Skip to main content

Unit 12.4.4 Parallel high-performance algorithms

Modern processors achieve high performance by extracting parallelism at the instruction level and by incorporating multiple cores that can collaborate to compute an operation. Beyond that, parallel supercomputers consist of computational nodes, each of which consists of multiple processing cores and local memory, that can communicate through a communication network.

Many of the issues encountered when mapping (dense) linear algebra algorithms to such distributed memory computers can be illustrated by studying matrix-matrix multiplication. A classic paper is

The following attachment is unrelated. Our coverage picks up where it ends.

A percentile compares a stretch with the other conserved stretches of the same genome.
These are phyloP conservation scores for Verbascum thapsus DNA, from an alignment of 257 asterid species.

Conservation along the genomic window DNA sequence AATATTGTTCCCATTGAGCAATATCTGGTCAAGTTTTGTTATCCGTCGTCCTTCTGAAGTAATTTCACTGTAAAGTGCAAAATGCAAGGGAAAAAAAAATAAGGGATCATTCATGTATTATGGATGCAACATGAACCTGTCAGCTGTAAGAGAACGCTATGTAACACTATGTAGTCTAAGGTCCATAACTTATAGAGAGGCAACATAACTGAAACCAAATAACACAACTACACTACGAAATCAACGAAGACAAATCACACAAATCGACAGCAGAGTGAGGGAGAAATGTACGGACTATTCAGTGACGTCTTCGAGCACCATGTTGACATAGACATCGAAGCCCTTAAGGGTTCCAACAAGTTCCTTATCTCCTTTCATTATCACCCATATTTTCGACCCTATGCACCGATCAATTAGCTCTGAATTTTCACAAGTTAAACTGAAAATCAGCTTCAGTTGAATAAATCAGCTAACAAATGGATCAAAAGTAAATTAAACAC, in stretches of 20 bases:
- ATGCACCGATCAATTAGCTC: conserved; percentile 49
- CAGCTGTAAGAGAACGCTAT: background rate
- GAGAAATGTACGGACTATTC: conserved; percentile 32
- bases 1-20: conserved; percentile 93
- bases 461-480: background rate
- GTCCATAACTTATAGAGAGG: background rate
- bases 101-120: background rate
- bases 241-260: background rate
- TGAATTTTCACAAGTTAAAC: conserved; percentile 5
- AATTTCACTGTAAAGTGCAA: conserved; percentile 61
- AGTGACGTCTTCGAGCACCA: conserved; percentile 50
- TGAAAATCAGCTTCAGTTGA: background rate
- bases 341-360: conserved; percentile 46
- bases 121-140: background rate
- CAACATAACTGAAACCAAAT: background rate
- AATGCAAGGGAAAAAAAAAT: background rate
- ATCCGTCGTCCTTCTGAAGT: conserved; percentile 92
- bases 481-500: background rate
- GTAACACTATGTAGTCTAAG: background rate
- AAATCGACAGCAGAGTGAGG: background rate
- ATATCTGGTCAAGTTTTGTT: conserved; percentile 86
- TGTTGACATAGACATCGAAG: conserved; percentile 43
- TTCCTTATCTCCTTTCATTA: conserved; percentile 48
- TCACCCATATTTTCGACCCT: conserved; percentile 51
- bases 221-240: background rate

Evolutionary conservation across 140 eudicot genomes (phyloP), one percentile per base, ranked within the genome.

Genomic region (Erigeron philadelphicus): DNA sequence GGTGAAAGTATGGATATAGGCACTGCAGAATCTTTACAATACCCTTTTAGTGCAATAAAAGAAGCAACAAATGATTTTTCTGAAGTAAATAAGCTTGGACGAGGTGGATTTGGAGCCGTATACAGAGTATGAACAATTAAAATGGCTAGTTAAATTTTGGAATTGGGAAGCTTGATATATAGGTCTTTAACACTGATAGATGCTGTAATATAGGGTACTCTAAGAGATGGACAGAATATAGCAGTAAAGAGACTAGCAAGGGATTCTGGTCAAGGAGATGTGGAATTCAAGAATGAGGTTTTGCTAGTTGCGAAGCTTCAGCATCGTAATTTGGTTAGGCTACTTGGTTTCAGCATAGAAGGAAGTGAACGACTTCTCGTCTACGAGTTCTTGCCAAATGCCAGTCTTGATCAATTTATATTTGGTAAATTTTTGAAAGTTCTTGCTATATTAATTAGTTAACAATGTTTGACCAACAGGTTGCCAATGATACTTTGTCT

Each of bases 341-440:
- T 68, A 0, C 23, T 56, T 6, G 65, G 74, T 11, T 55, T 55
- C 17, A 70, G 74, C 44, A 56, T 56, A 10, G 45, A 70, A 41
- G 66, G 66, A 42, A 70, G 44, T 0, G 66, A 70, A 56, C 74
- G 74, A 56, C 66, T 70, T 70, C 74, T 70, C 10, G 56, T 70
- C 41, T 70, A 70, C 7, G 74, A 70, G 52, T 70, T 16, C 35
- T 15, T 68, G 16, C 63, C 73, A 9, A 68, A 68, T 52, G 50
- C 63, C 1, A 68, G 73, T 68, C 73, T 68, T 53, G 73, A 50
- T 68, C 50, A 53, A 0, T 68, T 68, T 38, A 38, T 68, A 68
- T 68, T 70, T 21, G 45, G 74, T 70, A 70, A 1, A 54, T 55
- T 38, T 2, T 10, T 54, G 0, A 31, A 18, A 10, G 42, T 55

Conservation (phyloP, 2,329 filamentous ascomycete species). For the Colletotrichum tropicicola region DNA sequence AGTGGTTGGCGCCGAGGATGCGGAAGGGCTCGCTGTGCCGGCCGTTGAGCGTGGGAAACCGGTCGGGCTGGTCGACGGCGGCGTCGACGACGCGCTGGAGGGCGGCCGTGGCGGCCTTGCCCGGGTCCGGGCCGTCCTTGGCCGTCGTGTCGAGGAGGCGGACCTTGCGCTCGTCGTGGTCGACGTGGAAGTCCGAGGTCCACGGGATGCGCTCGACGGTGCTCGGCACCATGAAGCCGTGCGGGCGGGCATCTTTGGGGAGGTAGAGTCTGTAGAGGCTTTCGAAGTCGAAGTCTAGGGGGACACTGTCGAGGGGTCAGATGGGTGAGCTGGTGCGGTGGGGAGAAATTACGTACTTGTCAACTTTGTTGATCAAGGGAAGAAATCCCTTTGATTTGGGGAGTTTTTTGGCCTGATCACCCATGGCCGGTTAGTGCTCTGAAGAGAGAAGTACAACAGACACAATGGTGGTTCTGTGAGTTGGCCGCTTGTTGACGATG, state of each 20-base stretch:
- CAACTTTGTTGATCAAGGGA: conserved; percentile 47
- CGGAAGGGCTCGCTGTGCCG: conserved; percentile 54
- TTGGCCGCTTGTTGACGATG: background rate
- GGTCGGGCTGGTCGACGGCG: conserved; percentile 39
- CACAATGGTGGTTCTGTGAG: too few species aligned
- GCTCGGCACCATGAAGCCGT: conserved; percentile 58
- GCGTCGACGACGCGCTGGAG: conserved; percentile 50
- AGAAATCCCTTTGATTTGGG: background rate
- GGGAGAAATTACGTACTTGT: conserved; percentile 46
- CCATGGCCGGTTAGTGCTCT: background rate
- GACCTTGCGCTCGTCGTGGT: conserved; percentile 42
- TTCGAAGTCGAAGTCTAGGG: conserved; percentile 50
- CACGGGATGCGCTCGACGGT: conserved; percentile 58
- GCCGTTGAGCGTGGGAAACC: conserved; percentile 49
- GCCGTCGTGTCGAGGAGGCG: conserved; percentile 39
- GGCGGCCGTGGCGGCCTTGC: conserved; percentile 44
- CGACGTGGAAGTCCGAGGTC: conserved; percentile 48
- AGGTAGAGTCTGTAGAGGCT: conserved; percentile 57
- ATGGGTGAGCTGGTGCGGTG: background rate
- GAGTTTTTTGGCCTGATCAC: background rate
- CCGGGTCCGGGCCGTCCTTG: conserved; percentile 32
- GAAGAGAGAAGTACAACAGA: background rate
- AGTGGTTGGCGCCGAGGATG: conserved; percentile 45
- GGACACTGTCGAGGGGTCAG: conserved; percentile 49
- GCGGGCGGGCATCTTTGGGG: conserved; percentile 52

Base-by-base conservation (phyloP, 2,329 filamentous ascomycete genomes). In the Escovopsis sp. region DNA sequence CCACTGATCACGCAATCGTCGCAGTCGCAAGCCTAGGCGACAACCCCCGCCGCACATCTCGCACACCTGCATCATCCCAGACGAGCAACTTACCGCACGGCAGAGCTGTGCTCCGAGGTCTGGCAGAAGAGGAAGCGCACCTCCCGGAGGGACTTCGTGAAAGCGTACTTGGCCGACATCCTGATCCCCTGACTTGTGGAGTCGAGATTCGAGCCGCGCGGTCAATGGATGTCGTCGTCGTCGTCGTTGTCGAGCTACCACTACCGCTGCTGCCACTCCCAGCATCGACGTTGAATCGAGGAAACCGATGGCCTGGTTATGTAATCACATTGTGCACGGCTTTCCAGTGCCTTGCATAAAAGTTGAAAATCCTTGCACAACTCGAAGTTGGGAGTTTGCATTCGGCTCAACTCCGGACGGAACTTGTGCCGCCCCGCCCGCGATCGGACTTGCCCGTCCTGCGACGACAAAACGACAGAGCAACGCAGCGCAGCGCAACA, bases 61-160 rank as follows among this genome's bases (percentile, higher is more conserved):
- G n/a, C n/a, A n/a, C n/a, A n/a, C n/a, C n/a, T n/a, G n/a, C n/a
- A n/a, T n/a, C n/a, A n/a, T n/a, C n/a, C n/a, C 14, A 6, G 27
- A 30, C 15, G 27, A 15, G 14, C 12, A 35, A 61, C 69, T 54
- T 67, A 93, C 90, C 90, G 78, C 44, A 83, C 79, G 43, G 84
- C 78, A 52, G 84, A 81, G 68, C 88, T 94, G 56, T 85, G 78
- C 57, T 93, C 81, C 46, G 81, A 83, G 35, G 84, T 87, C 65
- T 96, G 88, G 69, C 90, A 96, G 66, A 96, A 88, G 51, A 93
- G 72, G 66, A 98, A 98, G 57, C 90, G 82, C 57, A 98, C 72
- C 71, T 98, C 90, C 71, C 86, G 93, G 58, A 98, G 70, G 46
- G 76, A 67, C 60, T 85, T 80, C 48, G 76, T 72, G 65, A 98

• [42] Robert van de Geijn and Jerrell Watts, SUMMA: Scalable Universal Matrix Multiplication Algorithm, Concurrency: Practice and Experience, Volume 9, Number 4, 1997.

The techniques described in that paper are generalized in the more recent paper

  • [34] Martin D. Schatz, Robert A. van de Geijn, and Jack Poulson, Parallel Matrix Multiplication: A Systematic Journey, SIAM Journal on Scientific Computing, Volume 38, Issue 6, 2016.